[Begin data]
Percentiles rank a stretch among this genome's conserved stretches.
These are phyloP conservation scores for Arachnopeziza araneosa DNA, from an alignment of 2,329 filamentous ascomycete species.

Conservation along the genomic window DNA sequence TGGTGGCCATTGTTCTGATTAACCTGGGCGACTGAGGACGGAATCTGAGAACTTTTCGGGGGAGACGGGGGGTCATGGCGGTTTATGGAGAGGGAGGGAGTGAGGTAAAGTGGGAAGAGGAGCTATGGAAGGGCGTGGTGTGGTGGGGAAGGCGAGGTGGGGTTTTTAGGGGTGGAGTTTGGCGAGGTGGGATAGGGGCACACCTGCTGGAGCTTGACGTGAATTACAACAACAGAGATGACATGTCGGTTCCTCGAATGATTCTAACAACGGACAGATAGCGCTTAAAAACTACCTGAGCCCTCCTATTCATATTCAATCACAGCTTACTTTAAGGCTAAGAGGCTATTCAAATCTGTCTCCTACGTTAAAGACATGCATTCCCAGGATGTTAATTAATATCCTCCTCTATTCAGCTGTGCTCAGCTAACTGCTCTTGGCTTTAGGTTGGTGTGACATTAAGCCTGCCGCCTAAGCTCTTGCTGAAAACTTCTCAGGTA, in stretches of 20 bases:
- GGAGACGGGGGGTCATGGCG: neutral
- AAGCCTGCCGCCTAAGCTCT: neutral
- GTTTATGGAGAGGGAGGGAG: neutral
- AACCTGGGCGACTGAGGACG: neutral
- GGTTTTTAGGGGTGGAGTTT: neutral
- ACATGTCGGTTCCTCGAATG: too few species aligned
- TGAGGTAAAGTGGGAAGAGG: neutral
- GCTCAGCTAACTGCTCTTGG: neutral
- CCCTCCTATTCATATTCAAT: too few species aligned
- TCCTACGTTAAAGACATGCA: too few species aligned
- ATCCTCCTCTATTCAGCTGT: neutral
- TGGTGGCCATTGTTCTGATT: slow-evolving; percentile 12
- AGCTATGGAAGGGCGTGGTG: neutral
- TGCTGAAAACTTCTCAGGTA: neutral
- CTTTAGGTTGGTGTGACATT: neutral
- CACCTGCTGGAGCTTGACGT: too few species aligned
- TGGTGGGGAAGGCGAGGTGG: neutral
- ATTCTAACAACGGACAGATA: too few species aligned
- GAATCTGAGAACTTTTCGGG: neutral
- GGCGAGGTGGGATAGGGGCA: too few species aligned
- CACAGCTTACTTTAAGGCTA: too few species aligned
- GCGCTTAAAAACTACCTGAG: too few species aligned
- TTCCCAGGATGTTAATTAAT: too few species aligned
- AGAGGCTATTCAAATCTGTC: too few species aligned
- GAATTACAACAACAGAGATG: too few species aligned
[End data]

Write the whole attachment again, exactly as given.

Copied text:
Percentiles rank a stretch among this genome's conserved stretches.
These are phyloP conservation scores for Arachnopeziza araneosa DNA, from an alignment of 2,329 filamentous ascomycete species.

Conservation along the genomic window DNA sequence TGGTGGCCATTGTTCTGATTAACCTGGGCGACTGAGGACGGAATCTGAGAACTTTTCGGGGGAGACGGGGGGTCATGGCGGTTTATGGAGAGGGAGGGAGTGAGGTAAAGTGGGAAGAGGAGCTATGGAAGGGCGTGGTGTGGTGGGGAAGGCGAGGTGGGGTTTTTAGGGGTGGAGTTTGGCGAGGTGGGATAGGGGCACACCTGCTGGAGCTTGACGTGAATTACAACAACAGAGATGACATGTCGGTTCCTCGAATGATTCTAACAACGGACAGATAGCGCTTAAAAACTACCTGAGCCCTCCTATTCATATTCAATCACAGCTTACTTTAAGGCTAAGAGGCTATTCAAATCTGTCTCCTACGTTAAAGACATGCATTCCCAGGATGTTAATTAATATCCTCCTCTATTCAGCTGTGCTCAGCTAACTGCTCTTGGCTTTAGGTTGGTGTGACATTAAGCCTGCCGCCTAAGCTCTTGCTGAAAACTTCTCAGGTA, in stretches of 20 bases:
- GGAGACGGGGGGTCATGGCG: neutral
- AAGCCTGCCGCCTAAGCTCT: neutral
- GTTTATGGAGAGGGAGGGAG: neutral
- AACCTGGGCGACTGAGGACG: neutral
- GGTTTTTAGGGGTGGAGTTT: neutral
- ACATGTCGGTTCCTCGAATG: too few species aligned
- TGAGGTAAAGTGGGAAGAGG: neutral
- GCTCAGCTAACTGCTCTTGG: neutral
- CCCTCCTATTCATATTCAAT: too few species aligned
- TCCTACGTTAAAGACATGCA: too few species aligned
- ATCCTCCTCTATTCAGCTGT: neutral
- TGGTGGCCATTGTTCTGATT: slow-evolving; percentile 12
- AGCTATGGAAGGGCGTGGTG: neutral
- TGCTGAAAACTTCTCAGGTA: neutral
- CTTTAGGTTGGTGTGACATT: neutral
- CACCTGCTGGAGCTTGACGT: too few species aligned
- TGGTGGGGAAGGCGAGGTGG: neutral
- ATTCTAACAACGGACAGATA: too few species aligned
- GAATCTGAGAACTTTTCGGG: neutral
- GGCGAGGTGGGATAGGGGCA: too few species aligned
- CACAGCTTACTTTAAGGCTA: too few species aligned
- GCGCTTAAAAACTACCTGAG: too few species aligned
- TTCCCAGGATGTTAATTAAT: too few species aligned
- AGAGGCTATTCAAATCTGTC: too few species aligned
- GAATTACAACAACAGAGATG: too few species aligned